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A Single Man by Christopher Isherwood (GEN Book Review)

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Published on Feb 8, 2012

Full Review on my public library book reading blog:
http://mylibraryreading.wordpress.com/

MY LOCAL LIBRARY:
Minet Library -- http://www.facebook.com/pages/Minet-L...

BOOK DETAILS:

A SINGLE MAN
By Christopher Isherwood
Published by: Vintage Books
Paperback edition: 152 pages
ISBN: 978-0-099-54128-8


FAVOURITE PASSAGE:

"Well ― to put it crudely ― it's like Plato; it's a Dialogue. A dialogue between two people. Yes, but not a Platonic dialogue in the hair-splitting, word twisting, one-up-to-me sense; not a mock-humble bitching-match; not a debate on some dreary set theme. You can talk about anything and change the subject as often as you like. In fact, what really matters is not what you talk about, but the being together in this particular relationship. George can't imagine having a dialogue of this kind with a woman, because women can only talk in terms of the personal. A man of his own age would do, if there was some sort of polarity; for instance, if he was a Negro. You and your dialogue-partner have to be somehow opposites. Why? Because you have to be symbolic figures ― like, in this case, Youth and Age. Why do you have to be symbolic? Because the dialogue is by its nature impersonal. It's a symbolic encounter. It doesn't involve either party personally. That's why, in a dialogue, you can say absolutely anything. Even the closest confidence, the deadliest secret, comes out objectively as a mere metaphor or illustration, which could never be used against you."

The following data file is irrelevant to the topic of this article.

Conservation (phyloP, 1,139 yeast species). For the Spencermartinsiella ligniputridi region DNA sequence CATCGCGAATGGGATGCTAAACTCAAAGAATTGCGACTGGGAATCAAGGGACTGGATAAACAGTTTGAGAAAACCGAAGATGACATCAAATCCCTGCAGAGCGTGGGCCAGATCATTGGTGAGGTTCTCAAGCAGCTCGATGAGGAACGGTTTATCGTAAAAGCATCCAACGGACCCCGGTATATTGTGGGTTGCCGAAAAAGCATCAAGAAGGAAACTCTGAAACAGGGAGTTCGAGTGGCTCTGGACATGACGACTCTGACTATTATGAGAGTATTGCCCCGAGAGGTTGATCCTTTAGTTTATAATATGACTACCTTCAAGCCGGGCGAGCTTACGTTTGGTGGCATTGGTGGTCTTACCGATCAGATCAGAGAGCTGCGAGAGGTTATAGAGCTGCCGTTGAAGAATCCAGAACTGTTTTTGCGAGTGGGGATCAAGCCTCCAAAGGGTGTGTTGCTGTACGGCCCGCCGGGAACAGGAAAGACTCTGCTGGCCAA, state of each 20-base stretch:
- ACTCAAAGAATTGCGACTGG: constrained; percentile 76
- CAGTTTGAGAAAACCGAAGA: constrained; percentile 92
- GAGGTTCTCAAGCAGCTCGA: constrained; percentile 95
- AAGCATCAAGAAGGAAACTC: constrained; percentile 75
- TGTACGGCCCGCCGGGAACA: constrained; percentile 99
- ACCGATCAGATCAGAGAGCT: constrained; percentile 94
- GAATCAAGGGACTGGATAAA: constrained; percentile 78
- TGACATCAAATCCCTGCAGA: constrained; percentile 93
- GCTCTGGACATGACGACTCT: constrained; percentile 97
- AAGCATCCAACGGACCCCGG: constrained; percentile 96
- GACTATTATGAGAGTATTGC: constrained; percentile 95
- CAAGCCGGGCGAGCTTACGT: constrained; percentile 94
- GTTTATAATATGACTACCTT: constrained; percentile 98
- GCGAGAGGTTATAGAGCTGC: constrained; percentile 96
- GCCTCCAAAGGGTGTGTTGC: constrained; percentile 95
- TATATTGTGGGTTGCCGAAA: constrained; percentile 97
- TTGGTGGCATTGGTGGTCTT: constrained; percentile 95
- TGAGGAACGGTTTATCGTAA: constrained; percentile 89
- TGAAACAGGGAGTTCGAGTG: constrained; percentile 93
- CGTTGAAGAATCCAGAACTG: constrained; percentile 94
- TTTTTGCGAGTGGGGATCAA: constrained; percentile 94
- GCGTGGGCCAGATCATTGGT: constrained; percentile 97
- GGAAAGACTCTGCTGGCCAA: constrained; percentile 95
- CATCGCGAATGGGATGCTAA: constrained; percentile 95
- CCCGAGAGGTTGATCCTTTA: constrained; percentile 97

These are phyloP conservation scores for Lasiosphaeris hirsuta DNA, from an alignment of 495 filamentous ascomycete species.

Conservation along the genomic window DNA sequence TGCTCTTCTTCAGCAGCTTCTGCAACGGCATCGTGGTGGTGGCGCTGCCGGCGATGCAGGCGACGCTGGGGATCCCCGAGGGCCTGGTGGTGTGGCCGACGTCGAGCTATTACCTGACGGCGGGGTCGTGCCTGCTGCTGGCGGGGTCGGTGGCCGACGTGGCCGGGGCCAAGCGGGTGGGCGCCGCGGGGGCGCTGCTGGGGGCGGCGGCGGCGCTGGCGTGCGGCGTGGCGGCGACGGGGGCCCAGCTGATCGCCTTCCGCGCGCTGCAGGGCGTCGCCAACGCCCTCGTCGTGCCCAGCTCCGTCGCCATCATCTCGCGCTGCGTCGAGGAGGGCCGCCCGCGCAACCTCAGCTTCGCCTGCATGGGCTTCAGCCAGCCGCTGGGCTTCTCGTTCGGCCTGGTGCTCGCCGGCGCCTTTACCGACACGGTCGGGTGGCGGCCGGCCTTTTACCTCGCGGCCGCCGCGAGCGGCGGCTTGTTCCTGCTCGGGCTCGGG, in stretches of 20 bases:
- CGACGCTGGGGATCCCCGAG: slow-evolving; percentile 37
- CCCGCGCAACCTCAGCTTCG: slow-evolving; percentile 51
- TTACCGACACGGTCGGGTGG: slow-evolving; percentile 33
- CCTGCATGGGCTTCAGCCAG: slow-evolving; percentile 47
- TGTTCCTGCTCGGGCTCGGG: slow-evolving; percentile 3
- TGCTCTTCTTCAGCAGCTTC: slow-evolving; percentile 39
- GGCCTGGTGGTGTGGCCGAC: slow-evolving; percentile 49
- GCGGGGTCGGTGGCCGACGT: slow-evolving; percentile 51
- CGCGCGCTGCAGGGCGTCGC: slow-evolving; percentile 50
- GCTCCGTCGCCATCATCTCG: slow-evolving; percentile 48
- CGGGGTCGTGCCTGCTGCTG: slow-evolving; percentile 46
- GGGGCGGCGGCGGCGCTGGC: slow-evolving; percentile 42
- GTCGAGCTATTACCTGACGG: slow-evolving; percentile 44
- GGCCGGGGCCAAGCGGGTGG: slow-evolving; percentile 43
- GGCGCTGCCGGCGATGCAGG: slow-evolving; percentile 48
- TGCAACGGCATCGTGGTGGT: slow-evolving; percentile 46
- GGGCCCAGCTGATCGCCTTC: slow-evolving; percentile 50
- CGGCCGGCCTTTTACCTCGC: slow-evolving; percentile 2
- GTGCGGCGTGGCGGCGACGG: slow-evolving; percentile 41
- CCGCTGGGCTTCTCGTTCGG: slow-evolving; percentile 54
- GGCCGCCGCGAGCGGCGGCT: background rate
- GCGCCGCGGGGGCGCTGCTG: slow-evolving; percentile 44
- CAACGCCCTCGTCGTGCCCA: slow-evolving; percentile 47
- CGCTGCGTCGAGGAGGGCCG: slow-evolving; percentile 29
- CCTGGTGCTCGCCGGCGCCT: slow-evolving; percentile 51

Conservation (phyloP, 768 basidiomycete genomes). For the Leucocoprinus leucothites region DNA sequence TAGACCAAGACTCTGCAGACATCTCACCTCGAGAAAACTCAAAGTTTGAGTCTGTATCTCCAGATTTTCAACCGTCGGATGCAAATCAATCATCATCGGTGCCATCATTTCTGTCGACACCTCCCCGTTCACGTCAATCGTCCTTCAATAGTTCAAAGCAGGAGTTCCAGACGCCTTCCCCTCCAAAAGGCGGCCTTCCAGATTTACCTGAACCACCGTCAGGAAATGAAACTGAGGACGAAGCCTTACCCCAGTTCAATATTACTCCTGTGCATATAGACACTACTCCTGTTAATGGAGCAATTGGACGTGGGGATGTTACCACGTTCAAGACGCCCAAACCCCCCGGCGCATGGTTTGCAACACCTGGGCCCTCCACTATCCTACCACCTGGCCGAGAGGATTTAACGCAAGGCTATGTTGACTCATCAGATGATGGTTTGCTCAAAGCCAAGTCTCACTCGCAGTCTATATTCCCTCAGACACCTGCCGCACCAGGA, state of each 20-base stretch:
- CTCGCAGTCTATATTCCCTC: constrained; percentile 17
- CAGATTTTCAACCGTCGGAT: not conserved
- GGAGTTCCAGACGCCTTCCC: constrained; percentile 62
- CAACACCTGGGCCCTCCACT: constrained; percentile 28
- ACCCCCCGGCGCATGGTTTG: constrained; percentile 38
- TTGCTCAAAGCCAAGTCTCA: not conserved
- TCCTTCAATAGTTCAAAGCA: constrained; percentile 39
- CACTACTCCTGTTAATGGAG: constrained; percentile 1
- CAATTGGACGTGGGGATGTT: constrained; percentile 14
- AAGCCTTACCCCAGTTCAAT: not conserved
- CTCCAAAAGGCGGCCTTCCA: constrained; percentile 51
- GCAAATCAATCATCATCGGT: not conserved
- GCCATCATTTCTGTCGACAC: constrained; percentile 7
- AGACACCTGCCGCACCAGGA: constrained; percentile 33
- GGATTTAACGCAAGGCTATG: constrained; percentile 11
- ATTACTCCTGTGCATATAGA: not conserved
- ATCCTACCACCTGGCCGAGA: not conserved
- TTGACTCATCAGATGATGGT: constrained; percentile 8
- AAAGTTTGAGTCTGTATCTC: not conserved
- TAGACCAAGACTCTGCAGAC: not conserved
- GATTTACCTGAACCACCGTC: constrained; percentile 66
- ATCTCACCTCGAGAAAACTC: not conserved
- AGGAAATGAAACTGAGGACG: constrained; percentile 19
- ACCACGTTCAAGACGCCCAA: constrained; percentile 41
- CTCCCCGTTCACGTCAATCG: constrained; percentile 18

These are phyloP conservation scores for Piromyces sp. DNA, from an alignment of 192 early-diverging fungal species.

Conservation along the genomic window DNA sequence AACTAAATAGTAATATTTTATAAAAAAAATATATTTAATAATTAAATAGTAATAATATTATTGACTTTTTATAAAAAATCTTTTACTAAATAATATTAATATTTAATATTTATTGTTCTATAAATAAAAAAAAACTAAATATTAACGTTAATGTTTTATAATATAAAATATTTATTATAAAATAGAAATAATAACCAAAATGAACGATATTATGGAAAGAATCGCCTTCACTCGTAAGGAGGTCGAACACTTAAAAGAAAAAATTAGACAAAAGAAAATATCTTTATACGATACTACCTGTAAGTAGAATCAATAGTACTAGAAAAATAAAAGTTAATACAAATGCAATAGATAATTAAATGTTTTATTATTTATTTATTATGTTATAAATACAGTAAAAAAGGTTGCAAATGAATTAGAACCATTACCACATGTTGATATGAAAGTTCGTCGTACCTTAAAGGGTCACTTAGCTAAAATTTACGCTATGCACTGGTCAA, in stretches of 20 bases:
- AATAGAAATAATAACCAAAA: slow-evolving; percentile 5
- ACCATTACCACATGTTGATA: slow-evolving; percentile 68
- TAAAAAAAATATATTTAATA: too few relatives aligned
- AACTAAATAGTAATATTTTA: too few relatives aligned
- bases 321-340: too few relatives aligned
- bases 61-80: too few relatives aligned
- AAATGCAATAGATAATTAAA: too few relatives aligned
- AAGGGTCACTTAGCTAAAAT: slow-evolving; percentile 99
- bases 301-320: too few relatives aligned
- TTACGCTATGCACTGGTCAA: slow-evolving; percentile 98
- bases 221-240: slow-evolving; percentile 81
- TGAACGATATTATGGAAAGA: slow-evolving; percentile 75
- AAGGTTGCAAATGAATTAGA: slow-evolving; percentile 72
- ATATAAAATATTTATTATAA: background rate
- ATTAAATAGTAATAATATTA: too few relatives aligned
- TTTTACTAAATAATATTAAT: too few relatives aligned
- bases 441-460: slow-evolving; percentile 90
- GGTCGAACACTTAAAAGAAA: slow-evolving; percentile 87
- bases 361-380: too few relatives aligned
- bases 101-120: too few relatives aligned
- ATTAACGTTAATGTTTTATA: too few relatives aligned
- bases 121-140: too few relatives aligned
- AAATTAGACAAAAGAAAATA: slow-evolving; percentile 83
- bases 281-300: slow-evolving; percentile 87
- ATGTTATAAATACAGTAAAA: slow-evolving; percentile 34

(extract taken from pages 124-125, 'A Single Man, by Christopher Isherwood, first published in 1964)

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